Monday, May 2, 2011

The dimensions of Chinese Characters



Now we know that the   (the rhyme book) describes  and encompasses the entire Chinese verbal universe. With the    (the rhyme book) of different periods, the evolution of the Chinese verbal universe is also understood.

However, there are, at least, 8 subsystems (Mandarin, Cantonese, Hakka, Northern Min, Southern Min, Hsiang, Kan, Wu, etc.) which are, in general, mutually unintelligible in the Chinese verbal universe. Then, which subsystem is the    mentioned above describing? The answer is “All”, all subsystems.

The book of      (check rhyme, published during the 隋 朝 [Sui Dynasty, around 580 a.d.]) was based on the Wu (Southern China) system. The book  of    (published during the  唐 朝  [Tang Dynasty, from 618 to 907 a.d.]) was based on the “Northern Min” system. Yet, the difference between the two was minimum. Then, the book of      (published during the  [Song Dynasty, around 960 a.d.]) encompassed all    before and including some of the ancient sounds.

Today, there is only one    (the rhyme book), the    (the unified rhyme book).  All subsystems, however  mutually unintelligible, describe their system with the same   . That is, these eight subsystems are eight clones, with different bodies while having the  identical  DNA.

Creel (1936:91-93) says: “That Chinese writing was pictographic in origin does not admit of question. On the other hand, Chinese is not, and was not three thousand years ago, a pictographic language in the sense that it consisted of writing by means of pictures all or most of which would be readily understood by the uninstructed. ... The Chinese early abandoned the method of writing by means of readily recognizable pictures and diagrams. ... It was in part because the Chinese gave up pictoral [sic] writing that they were able to develop a practicable pictographic and ideographic script, with comparatively little help from the phonetic principle. To draw elaborate pictures of whole animals, for instance (as is done on some of the Shang bones), is too slow a process. The course taken in many parts of the world was to conventionalize the picture, reduce it to a simple and easily executed form, and then use it to represent homophonous words or parts of words. The course the Chinese have chosen has also been to conventionalize and reduce, but they then use the evolved element for the most part not phonetically, but to stand for the original object or to enter with other such elements into combinations of ideographic rather than phonetic value. This parting of the ways is of the most profound importance.”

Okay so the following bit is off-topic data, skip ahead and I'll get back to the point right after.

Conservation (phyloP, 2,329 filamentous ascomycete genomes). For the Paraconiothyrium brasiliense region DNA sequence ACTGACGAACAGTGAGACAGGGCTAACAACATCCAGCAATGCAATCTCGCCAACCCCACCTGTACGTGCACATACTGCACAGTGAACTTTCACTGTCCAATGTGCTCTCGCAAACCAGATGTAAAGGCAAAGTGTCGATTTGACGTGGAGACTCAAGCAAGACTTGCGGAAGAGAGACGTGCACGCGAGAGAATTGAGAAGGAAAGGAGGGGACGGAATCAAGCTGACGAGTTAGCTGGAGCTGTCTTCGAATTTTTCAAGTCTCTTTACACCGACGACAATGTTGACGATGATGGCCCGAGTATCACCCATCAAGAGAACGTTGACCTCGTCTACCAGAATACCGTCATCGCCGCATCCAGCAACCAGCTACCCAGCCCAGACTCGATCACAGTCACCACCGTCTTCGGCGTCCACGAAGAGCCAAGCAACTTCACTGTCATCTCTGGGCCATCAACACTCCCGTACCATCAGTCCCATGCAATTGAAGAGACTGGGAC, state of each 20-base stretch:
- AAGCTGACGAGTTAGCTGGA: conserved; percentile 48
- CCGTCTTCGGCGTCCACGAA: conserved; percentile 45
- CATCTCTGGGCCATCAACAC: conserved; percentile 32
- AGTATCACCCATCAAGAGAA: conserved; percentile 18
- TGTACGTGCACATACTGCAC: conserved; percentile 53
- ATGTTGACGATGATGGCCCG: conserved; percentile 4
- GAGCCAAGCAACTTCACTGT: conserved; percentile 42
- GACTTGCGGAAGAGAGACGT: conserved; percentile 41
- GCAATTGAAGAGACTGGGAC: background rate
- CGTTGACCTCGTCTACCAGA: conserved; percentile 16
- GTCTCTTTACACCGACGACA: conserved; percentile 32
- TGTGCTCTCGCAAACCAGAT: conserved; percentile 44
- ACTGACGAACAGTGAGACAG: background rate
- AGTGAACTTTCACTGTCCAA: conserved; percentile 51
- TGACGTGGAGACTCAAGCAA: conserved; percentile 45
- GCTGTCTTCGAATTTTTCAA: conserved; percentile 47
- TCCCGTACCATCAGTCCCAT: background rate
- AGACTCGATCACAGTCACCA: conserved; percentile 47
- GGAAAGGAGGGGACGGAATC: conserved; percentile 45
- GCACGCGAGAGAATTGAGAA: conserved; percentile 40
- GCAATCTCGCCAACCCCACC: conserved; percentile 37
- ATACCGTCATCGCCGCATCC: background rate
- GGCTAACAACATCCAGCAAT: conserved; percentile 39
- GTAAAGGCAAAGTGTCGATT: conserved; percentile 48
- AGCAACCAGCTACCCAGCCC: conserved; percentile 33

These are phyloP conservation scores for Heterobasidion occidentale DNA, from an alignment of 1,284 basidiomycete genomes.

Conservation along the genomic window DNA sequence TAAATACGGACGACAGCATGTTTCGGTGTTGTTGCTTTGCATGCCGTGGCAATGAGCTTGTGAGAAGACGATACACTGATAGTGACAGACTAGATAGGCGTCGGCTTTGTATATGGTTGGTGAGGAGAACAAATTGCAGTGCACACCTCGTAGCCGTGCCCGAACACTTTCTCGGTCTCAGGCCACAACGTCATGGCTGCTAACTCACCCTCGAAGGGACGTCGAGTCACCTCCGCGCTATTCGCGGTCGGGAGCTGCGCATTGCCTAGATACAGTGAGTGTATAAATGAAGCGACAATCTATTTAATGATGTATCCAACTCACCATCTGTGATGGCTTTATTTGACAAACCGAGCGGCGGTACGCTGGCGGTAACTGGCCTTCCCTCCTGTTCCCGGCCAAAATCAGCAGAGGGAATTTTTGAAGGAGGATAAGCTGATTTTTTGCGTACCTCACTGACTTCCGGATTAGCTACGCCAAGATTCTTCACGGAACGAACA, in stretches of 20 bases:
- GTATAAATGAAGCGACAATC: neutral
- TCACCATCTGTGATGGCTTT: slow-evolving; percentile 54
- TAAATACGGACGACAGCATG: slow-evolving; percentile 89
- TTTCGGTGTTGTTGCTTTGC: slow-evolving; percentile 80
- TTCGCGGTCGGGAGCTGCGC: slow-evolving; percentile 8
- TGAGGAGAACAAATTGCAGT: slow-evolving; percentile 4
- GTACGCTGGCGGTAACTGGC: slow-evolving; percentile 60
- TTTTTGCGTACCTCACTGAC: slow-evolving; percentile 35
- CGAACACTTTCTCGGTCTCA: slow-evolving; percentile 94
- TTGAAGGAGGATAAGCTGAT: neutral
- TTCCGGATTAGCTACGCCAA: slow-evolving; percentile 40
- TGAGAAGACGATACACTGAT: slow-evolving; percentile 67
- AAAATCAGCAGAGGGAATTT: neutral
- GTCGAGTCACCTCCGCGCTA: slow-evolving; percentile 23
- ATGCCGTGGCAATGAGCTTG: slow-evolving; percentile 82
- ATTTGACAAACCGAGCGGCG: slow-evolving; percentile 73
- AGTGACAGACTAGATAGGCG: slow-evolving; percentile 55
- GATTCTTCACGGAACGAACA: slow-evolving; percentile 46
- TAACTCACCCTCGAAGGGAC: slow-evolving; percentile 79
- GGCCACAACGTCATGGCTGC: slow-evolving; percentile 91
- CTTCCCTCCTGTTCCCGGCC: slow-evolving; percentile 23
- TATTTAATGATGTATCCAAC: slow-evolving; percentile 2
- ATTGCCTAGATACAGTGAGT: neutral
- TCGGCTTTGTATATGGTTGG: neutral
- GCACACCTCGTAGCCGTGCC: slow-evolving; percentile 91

Creel’s insistence that the Chinese words having a pictographic origin is not entirely wrong. There are only 70 pictographic symbols in the entire Chinese word system. But his insistence  that “they [Chinese] then use the evolved element for the most part not phonetically, but to stand for the original object or to enter with other such elements into combinations of ideographic rather than phonetic value” is wrong. Chinese words are constructed with a root-based axiomatic system which consists of two dimensions.

1. Semantic dimension --- the meaning of each word arises from an inferring process of its composing radicals.
2. Phonetic dimension --- the phonetic value of each word arises from its sound tag.

(妻 、 悽 、 棲 、 淒 、 ) have the sound tag 妻.

悽 (sorrowful or deeply heartfelt)  is  (heart)  +  妻 (wife, the beloved), the heart on the beloved.

  (perch, to stay or to inhabit) is   (tree or wood) +  妻 (wife, the beloved), with wood (or tree) and wife, one can make a habitat in the ancient time.

(intense cold or mournful) is  (water) +  妻 (wife, the beloved), wife with tears is mournful.

The same for the words (遛 、 瘤 、 餾 、 、 溜 、 榴), they have the sound tag  留 (to stay or to keep), and their meanings can be easily read out from their faces.

遛 (to linger / to stroll)
瘤 (tumor)
溜 (slip away / to skate)
  (pomegranate tree)
餾 (reheat by steaming)
(soughing of wind)

Tienzen (Jeh-Tween) Gong
http://www.chinese-word-roots.org/

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